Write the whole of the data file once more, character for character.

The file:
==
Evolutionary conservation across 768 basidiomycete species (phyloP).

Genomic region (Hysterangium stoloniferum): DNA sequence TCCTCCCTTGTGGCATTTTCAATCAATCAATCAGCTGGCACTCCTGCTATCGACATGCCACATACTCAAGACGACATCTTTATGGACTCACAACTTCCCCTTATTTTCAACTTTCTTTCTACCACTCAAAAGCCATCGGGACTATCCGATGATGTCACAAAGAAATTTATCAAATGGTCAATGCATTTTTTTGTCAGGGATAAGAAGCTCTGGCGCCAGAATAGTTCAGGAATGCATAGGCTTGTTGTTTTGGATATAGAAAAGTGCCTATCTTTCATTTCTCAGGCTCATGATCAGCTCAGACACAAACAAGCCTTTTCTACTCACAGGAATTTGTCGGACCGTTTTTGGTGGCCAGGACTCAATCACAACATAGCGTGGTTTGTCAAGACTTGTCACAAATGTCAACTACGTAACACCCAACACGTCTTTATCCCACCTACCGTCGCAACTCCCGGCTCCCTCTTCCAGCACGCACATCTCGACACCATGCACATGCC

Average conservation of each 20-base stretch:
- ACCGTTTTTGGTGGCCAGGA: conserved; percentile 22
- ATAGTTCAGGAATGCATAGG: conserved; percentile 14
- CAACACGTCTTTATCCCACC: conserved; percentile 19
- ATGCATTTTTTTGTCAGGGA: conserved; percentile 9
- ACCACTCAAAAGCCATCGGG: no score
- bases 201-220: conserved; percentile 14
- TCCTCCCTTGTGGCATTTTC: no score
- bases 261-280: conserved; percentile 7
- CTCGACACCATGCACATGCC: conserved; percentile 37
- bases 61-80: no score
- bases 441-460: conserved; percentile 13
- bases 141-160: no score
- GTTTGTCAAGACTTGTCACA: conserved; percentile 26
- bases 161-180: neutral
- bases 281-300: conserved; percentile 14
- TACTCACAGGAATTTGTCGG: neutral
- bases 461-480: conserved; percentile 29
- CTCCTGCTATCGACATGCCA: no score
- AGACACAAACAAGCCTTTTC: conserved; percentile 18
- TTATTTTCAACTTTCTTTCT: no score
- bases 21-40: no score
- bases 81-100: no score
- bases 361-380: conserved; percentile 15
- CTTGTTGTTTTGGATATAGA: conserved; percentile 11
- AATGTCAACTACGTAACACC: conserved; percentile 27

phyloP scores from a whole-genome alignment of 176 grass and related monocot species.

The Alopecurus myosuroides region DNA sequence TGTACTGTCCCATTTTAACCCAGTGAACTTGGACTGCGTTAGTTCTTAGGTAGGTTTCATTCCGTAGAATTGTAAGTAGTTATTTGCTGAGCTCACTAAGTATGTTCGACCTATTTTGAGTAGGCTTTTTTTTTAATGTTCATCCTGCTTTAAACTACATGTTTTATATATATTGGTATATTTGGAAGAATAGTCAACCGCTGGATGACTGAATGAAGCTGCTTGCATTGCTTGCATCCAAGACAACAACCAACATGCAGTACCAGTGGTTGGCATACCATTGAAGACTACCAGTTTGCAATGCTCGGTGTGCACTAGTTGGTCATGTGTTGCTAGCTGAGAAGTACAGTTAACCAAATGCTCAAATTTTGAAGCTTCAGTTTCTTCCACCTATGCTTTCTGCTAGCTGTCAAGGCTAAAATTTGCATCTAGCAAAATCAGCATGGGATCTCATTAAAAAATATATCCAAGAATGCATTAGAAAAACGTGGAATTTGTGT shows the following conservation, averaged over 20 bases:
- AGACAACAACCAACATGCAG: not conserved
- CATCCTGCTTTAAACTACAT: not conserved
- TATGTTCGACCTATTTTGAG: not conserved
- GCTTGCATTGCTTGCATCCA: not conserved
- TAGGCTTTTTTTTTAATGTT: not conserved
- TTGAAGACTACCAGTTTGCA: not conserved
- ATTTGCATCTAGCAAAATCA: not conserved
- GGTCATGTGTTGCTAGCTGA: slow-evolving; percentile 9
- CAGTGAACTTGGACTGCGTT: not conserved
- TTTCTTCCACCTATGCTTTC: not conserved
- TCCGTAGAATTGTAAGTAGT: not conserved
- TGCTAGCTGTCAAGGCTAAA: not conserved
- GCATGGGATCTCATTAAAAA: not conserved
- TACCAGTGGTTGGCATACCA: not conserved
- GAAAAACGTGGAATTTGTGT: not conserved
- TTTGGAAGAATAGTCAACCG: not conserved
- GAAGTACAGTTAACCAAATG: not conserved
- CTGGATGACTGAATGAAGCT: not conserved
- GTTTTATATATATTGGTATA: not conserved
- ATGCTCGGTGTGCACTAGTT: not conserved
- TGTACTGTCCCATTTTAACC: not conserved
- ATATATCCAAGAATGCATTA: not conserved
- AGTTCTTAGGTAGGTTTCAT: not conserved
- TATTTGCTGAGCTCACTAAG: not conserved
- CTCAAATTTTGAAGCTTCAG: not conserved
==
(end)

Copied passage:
Evolutionary conservation across 768 basidiomycete species (phyloP).

Genomic region (Hysterangium stoloniferum): DNA sequence TCCTCCCTTGTGGCATTTTCAATCAATCAATCAGCTGGCACTCCTGCTATCGACATGCCACATACTCAAGACGACATCTTTATGGACTCACAACTTCCCCTTATTTTCAACTTTCTTTCTACCACTCAAAAGCCATCGGGACTATCCGATGATGTCACAAAGAAATTTATCAAATGGTCAATGCATTTTTTTGTCAGGGATAAGAAGCTCTGGCGCCAGAATAGTTCAGGAATGCATAGGCTTGTTGTTTTGGATATAGAAAAGTGCCTATCTTTCATTTCTCAGGCTCATGATCAGCTCAGACACAAACAAGCCTTTTCTACTCACAGGAATTTGTCGGACCGTTTTTGGTGGCCAGGACTCAATCACAACATAGCGTGGTTTGTCAAGACTTGTCACAAATGTCAACTACGTAACACCCAACACGTCTTTATCCCACCTACCGTCGCAACTCCCGGCTCCCTCTTCCAGCACGCACATCTCGACACCATGCACATGCC

Average conservation of each 20-base stretch:
- ACCGTTTTTGGTGGCCAGGA: conserved; percentile 22
- ATAGTTCAGGAATGCATAGG: conserved; percentile 14
- CAACACGTCTTTATCCCACC: conserved; percentile 19
- ATGCATTTTTTTGTCAGGGA: conserved; percentile 9
- ACCACTCAAAAGCCATCGGG: no score
- bases 201-220: conserved; percentile 14
- TCCTCCCTTGTGGCATTTTC: no score
- bases 261-280: conserved; percentile 7
- CTCGACACCATGCACATGCC: conserved; percentile 37
- bases 61-80: no score
- bases 441-460: conserved; percentile 13
- bases 141-160: no score
- GTTTGTCAAGACTTGTCACA: conserved; percentile 26
- bases 161-180: neutral
- bases 281-300: conserved; percentile 14
- TACTCACAGGAATTTGTCGG: neutral
- bases 461-480: conserved; percentile 29
- CTCCTGCTATCGACATGCCA: no score
- AGACACAAACAAGCCTTTTC: conserved; percentile 18
- TTATTTTCAACTTTCTTTCT: no score
- bases 21-40: no score
- bases 81-100: no score
- bases 361-380: conserved; percentile 15
- CTTGTTGTTTTGGATATAGA: conserved; percentile 11
- AATGTCAACTACGTAACACC: conserved; percentile 27

phyloP scores from a whole-genome alignment of 176 grass and related monocot species.

The Alopecurus myosuroides region DNA sequence TGTACTGTCCCATTTTAACCCAGTGAACTTGGACTGCGTTAGTTCTTAGGTAGGTTTCATTCCGTAGAATTGTAAGTAGTTATTTGCTGAGCTCACTAAGTATGTTCGACCTATTTTGAGTAGGCTTTTTTTTTAATGTTCATCCTGCTTTAAACTACATGTTTTATATATATTGGTATATTTGGAAGAATAGTCAACCGCTGGATGACTGAATGAAGCTGCTTGCATTGCTTGCATCCAAGACAACAACCAACATGCAGTACCAGTGGTTGGCATACCATTGAAGACTACCAGTTTGCAATGCTCGGTGTGCACTAGTTGGTCATGTGTTGCTAGCTGAGAAGTACAGTTAACCAAATGCTCAAATTTTGAAGCTTCAGTTTCTTCCACCTATGCTTTCTGCTAGCTGTCAAGGCTAAAATTTGCATCTAGCAAAATCAGCATGGGATCTCATTAAAAAATATATCCAAGAATGCATTAGAAAAACGTGGAATTTGTGT shows the following conservation, averaged over 20 bases:
- AGACAACAACCAACATGCAG: not conserved
- CATCCTGCTTTAAACTACAT: not conserved
- TATGTTCGACCTATTTTGAG: not conserved
- GCTTGCATTGCTTGCATCCA: not conserved
- TAGGCTTTTTTTTTAATGTT: not conserved
- TTGAAGACTACCAGTTTGCA: not conserved
- ATTTGCATCTAGCAAAATCA: not conserved
- GGTCATGTGTTGCTAGCTGA: slow-evolving; percentile 9
- CAGTGAACTTGGACTGCGTT: not conserved
- TTTCTTCCACCTATGCTTTC: not conserved
- TCCGTAGAATTGTAAGTAGT: not conserved
- TGCTAGCTGTCAAGGCTAAA: not conserved
- GCATGGGATCTCATTAAAAA: not conserved
- TACCAGTGGTTGGCATACCA: not conserved
- GAAAAACGTGGAATTTGTGT: not conserved
- TTTGGAAGAATAGTCAACCG: not conserved
- GAAGTACAGTTAACCAAATG: not conserved
- CTGGATGACTGAATGAAGCT: not conserved
- GTTTTATATATATTGGTATA: not conserved
- ATGCTCGGTGTGCACTAGTT: not conserved
- TGTACTGTCCCATTTTAACC: not conserved
- ATATATCCAAGAATGCATTA: not conserved
- AGTTCTTAGGTAGGTTTCAT: not conserved
- TATTTGCTGAGCTCACTAAG: not conserved
- CTCAAATTTTGAAGCTTCAG: not conserved